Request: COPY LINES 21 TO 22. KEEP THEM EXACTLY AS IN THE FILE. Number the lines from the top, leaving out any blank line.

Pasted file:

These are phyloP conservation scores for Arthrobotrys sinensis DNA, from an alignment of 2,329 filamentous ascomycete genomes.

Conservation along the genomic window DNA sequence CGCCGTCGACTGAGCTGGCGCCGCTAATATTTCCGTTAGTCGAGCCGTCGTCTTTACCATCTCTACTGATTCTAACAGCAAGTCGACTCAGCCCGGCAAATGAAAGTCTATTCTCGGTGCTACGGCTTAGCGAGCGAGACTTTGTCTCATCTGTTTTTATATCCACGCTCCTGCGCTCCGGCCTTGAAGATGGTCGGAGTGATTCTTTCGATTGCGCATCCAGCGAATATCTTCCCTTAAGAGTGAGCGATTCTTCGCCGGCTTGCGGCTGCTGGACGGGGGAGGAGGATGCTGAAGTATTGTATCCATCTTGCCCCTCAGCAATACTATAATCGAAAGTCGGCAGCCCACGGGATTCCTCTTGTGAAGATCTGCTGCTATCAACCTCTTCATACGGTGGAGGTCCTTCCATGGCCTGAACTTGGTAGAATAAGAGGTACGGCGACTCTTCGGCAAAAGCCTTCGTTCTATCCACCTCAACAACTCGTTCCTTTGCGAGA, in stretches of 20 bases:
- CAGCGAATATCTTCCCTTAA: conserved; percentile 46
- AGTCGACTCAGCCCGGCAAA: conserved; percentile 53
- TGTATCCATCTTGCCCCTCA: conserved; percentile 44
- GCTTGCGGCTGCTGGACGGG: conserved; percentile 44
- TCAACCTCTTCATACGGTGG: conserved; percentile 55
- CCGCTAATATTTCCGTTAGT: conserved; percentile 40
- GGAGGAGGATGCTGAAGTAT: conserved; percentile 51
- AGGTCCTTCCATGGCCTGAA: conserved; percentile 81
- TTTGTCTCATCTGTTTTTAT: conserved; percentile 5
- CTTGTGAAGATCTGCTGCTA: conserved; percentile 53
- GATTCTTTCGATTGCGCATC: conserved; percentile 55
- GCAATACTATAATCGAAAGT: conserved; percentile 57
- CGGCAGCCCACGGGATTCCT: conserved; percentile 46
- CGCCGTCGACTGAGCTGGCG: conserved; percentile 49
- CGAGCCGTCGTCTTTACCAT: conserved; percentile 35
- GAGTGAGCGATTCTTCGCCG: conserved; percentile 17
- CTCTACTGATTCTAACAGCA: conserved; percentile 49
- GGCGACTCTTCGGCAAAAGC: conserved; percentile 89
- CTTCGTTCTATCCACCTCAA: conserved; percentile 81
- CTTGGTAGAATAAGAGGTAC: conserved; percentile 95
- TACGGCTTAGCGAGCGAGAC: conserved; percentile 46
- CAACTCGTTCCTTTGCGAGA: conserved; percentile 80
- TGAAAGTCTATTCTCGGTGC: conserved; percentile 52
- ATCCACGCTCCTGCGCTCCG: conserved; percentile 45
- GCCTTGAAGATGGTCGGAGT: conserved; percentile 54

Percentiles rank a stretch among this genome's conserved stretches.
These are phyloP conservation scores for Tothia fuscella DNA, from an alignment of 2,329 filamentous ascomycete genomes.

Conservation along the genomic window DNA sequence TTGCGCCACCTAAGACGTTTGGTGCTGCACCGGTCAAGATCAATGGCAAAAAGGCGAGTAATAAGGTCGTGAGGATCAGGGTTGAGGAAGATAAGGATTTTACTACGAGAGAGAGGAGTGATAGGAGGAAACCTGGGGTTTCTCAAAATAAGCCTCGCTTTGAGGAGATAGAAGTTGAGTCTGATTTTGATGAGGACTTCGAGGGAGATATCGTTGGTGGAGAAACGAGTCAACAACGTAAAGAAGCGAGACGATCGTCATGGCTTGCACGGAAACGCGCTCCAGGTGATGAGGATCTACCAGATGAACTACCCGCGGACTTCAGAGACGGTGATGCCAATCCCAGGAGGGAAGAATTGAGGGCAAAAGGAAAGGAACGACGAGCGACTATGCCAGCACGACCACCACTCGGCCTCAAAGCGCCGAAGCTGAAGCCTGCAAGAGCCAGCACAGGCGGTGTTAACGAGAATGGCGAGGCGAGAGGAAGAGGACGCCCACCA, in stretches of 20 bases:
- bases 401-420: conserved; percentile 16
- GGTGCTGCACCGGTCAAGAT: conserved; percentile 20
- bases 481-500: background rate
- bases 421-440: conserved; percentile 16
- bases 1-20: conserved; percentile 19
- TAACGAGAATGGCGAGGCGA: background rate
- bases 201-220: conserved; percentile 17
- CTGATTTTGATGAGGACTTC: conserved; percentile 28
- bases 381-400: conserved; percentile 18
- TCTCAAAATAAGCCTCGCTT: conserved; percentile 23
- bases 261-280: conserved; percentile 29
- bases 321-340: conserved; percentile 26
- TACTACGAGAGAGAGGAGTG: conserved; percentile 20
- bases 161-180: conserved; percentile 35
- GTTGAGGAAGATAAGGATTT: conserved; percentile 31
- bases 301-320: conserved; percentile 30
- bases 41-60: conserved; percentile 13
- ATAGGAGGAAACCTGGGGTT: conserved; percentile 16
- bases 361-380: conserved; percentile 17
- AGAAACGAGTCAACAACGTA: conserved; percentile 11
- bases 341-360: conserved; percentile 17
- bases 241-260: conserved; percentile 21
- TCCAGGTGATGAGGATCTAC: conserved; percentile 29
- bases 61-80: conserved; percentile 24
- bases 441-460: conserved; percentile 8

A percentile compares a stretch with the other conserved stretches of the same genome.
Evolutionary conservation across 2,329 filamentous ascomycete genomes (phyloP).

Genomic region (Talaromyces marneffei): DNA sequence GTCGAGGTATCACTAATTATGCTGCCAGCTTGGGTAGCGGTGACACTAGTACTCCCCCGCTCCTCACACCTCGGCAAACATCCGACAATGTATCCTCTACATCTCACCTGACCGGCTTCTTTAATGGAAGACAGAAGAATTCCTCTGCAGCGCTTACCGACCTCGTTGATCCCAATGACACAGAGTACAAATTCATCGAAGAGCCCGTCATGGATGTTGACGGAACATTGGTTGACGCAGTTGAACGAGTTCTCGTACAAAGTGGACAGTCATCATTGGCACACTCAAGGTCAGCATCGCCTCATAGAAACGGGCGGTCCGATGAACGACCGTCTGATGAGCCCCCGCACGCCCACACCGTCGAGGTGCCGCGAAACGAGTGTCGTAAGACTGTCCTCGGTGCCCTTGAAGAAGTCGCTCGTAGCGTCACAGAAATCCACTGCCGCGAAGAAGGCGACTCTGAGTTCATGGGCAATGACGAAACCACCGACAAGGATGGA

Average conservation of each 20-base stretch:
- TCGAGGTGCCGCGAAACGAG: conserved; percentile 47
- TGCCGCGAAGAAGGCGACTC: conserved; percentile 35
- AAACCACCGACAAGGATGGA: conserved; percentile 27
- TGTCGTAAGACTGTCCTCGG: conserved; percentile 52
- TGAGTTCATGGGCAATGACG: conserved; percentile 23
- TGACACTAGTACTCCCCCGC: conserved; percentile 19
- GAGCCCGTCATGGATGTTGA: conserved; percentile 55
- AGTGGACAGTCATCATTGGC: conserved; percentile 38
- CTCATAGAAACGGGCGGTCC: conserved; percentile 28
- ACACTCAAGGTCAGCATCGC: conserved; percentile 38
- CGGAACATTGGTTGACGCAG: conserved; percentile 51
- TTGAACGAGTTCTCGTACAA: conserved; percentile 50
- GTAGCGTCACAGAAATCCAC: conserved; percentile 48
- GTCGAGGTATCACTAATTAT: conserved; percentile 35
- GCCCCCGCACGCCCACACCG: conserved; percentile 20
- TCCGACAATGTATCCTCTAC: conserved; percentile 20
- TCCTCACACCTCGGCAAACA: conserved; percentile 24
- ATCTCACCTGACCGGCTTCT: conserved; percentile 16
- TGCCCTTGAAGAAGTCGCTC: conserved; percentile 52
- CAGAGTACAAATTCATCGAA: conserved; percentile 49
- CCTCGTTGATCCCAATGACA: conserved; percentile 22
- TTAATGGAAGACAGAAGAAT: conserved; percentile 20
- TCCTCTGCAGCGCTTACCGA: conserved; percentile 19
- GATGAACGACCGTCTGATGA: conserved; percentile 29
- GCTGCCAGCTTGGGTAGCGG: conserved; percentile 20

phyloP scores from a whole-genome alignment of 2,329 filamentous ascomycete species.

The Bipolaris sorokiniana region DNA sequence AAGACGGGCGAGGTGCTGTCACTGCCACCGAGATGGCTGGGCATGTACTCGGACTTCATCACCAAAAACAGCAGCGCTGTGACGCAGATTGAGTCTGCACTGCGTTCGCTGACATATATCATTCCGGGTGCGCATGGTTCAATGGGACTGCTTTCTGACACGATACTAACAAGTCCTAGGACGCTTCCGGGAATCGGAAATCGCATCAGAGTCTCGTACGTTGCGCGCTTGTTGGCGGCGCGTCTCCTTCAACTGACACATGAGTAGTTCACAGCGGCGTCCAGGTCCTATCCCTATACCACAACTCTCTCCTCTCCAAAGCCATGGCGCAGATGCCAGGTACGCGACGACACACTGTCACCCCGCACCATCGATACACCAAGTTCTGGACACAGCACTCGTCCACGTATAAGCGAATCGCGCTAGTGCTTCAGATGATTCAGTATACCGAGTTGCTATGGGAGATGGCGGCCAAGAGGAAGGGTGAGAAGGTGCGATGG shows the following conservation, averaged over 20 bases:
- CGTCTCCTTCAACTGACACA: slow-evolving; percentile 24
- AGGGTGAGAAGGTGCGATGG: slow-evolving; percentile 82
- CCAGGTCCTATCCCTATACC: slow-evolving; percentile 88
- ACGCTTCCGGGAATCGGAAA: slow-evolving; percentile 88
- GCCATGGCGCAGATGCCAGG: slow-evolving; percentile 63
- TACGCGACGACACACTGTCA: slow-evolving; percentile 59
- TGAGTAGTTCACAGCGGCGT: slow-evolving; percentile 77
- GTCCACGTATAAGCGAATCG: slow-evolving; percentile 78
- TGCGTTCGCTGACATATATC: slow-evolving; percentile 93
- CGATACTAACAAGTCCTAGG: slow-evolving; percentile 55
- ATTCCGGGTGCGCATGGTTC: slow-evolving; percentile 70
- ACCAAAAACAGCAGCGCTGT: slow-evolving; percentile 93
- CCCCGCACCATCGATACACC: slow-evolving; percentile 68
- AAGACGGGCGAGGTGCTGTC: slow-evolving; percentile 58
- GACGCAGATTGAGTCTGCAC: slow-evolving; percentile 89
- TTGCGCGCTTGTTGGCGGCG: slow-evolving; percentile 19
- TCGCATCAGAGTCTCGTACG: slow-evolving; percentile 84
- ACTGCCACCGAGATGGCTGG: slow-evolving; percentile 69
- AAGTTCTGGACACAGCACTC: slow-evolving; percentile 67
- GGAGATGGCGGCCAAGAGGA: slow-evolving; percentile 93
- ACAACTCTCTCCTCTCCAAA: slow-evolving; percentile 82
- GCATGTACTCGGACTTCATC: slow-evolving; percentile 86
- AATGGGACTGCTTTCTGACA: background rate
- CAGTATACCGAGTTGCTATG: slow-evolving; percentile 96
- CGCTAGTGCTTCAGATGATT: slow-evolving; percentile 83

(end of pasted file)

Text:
- CTTCGTTCTATCCACCTCAA: conserved; percentile 81
- CTTGGTAGAATAAGAGGTAC: conserved; percentile 95